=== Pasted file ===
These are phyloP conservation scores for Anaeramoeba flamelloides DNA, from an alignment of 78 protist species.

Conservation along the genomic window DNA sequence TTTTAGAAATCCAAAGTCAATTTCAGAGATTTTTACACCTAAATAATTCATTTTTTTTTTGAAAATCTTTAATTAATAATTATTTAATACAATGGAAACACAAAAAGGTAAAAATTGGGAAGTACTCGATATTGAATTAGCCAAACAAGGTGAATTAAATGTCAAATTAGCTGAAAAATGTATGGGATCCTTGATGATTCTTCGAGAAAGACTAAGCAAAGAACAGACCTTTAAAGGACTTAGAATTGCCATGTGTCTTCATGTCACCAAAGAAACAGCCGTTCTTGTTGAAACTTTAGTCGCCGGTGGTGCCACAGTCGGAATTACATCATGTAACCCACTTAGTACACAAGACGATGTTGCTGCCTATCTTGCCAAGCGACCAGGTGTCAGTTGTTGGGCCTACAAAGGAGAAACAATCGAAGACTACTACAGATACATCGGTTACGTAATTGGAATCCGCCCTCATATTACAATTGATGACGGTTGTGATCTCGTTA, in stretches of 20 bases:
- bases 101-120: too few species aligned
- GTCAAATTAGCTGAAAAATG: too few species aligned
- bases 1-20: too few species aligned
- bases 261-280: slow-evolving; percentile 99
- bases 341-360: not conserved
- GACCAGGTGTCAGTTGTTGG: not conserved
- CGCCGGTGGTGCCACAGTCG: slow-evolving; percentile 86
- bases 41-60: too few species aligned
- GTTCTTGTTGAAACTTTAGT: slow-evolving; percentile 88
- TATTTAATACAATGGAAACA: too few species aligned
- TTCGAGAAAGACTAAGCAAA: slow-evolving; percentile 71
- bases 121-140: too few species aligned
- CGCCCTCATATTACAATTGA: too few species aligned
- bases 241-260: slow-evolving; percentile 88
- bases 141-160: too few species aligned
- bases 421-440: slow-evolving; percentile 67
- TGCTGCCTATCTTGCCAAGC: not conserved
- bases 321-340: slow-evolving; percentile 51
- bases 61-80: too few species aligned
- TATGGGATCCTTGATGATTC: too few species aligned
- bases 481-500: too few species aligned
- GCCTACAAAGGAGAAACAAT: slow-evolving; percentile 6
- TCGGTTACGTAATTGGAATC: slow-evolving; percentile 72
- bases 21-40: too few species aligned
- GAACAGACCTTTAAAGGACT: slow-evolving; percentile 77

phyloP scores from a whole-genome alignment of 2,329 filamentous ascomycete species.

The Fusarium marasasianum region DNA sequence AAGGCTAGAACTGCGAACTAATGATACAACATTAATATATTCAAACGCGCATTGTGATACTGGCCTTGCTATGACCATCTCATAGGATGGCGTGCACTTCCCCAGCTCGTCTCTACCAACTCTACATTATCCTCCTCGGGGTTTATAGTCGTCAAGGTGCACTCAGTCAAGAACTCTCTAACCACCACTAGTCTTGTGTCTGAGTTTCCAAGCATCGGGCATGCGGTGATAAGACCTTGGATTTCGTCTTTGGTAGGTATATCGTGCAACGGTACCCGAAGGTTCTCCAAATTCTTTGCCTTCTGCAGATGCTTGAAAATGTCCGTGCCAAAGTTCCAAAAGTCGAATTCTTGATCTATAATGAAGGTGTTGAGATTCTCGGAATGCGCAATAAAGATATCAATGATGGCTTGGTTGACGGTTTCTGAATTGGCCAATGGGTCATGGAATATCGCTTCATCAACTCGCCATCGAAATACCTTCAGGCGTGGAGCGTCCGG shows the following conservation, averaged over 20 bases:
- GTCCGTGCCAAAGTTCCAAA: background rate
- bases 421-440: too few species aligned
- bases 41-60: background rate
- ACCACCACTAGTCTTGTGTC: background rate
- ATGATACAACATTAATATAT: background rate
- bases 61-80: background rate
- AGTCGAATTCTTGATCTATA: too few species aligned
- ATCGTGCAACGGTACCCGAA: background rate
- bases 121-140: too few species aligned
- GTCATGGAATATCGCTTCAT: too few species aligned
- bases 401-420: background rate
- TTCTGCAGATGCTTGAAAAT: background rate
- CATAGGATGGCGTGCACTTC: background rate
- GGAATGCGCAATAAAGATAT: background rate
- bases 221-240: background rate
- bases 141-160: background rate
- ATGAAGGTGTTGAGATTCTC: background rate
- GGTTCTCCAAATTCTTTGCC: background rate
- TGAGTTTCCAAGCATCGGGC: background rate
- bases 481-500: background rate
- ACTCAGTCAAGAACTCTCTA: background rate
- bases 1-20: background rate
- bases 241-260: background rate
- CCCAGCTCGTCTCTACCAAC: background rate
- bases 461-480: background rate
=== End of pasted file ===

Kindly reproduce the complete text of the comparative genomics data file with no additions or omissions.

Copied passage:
These are phyloP conservation scores for Anaeramoeba flamelloides DNA, from an alignment of 78 protist species.

Conservation along the genomic window DNA sequence TTTTAGAAATCCAAAGTCAATTTCAGAGATTTTTACACCTAAATAATTCATTTTTTTTTTGAAAATCTTTAATTAATAATTATTTAATACAATGGAAACACAAAAAGGTAAAAATTGGGAAGTACTCGATATTGAATTAGCCAAACAAGGTGAATTAAATGTCAAATTAGCTGAAAAATGTATGGGATCCTTGATGATTCTTCGAGAAAGACTAAGCAAAGAACAGACCTTTAAAGGACTTAGAATTGCCATGTGTCTTCATGTCACCAAAGAAACAGCCGTTCTTGTTGAAACTTTAGTCGCCGGTGGTGCCACAGTCGGAATTACATCATGTAACCCACTTAGTACACAAGACGATGTTGCTGCCTATCTTGCCAAGCGACCAGGTGTCAGTTGTTGGGCCTACAAAGGAGAAACAATCGAAGACTACTACAGATACATCGGTTACGTAATTGGAATCCGCCCTCATATTACAATTGATGACGGTTGTGATCTCGTTA, in stretches of 20 bases:
- bases 101-120: too few species aligned
- GTCAAATTAGCTGAAAAATG: too few species aligned
- bases 1-20: too few species aligned
- bases 261-280: slow-evolving; percentile 99
- bases 341-360: not conserved
- GACCAGGTGTCAGTTGTTGG: not conserved
- CGCCGGTGGTGCCACAGTCG: slow-evolving; percentile 86
- bases 41-60: too few species aligned
- GTTCTTGTTGAAACTTTAGT: slow-evolving; percentile 88
- TATTTAATACAATGGAAACA: too few species aligned
- TTCGAGAAAGACTAAGCAAA: slow-evolving; percentile 71
- bases 121-140: too few species aligned
- CGCCCTCATATTACAATTGA: too few species aligned
- bases 241-260: slow-evolving; percentile 88
- bases 141-160: too few species aligned
- bases 421-440: slow-evolving; percentile 67
- TGCTGCCTATCTTGCCAAGC: not conserved
- bases 321-340: slow-evolving; percentile 51
- bases 61-80: too few species aligned
- TATGGGATCCTTGATGATTC: too few species aligned
- bases 481-500: too few species aligned
- GCCTACAAAGGAGAAACAAT: slow-evolving; percentile 6
- TCGGTTACGTAATTGGAATC: slow-evolving; percentile 72
- bases 21-40: too few species aligned
- GAACAGACCTTTAAAGGACT: slow-evolving; percentile 77

phyloP scores from a whole-genome alignment of 2,329 filamentous ascomycete species.

The Fusarium marasasianum region DNA sequence AAGGCTAGAACTGCGAACTAATGATACAACATTAATATATTCAAACGCGCATTGTGATACTGGCCTTGCTATGACCATCTCATAGGATGGCGTGCACTTCCCCAGCTCGTCTCTACCAACTCTACATTATCCTCCTCGGGGTTTATAGTCGTCAAGGTGCACTCAGTCAAGAACTCTCTAACCACCACTAGTCTTGTGTCTGAGTTTCCAAGCATCGGGCATGCGGTGATAAGACCTTGGATTTCGTCTTTGGTAGGTATATCGTGCAACGGTACCCGAAGGTTCTCCAAATTCTTTGCCTTCTGCAGATGCTTGAAAATGTCCGTGCCAAAGTTCCAAAAGTCGAATTCTTGATCTATAATGAAGGTGTTGAGATTCTCGGAATGCGCAATAAAGATATCAATGATGGCTTGGTTGACGGTTTCTGAATTGGCCAATGGGTCATGGAATATCGCTTCATCAACTCGCCATCGAAATACCTTCAGGCGTGGAGCGTCCGG shows the following conservation, averaged over 20 bases:
- GTCCGTGCCAAAGTTCCAAA: background rate
- bases 421-440: too few species aligned
- bases 41-60: background rate
- ACCACCACTAGTCTTGTGTC: background rate
- ATGATACAACATTAATATAT: background rate
- bases 61-80: background rate
- AGTCGAATTCTTGATCTATA: too few species aligned
- ATCGTGCAACGGTACCCGAA: background rate
- bases 121-140: too few species aligned
- GTCATGGAATATCGCTTCAT: too few species aligned
- bases 401-420: background rate
- TTCTGCAGATGCTTGAAAAT: background rate
- CATAGGATGGCGTGCACTTC: background rate
- GGAATGCGCAATAAAGATAT: background rate
- bases 221-240: background rate
- bases 141-160: background rate
- ATGAAGGTGTTGAGATTCTC: background rate
- GGTTCTCCAAATTCTTTGCC: background rate
- TGAGTTTCCAAGCATCGGGC: background rate
- bases 481-500: background rate
- ACTCAGTCAAGAACTCTCTA: background rate
- bases 1-20: background rate
- bases 241-260: background rate
- CCCAGCTCGTCTCTACCAAC: background rate
- bases 461-480: background rate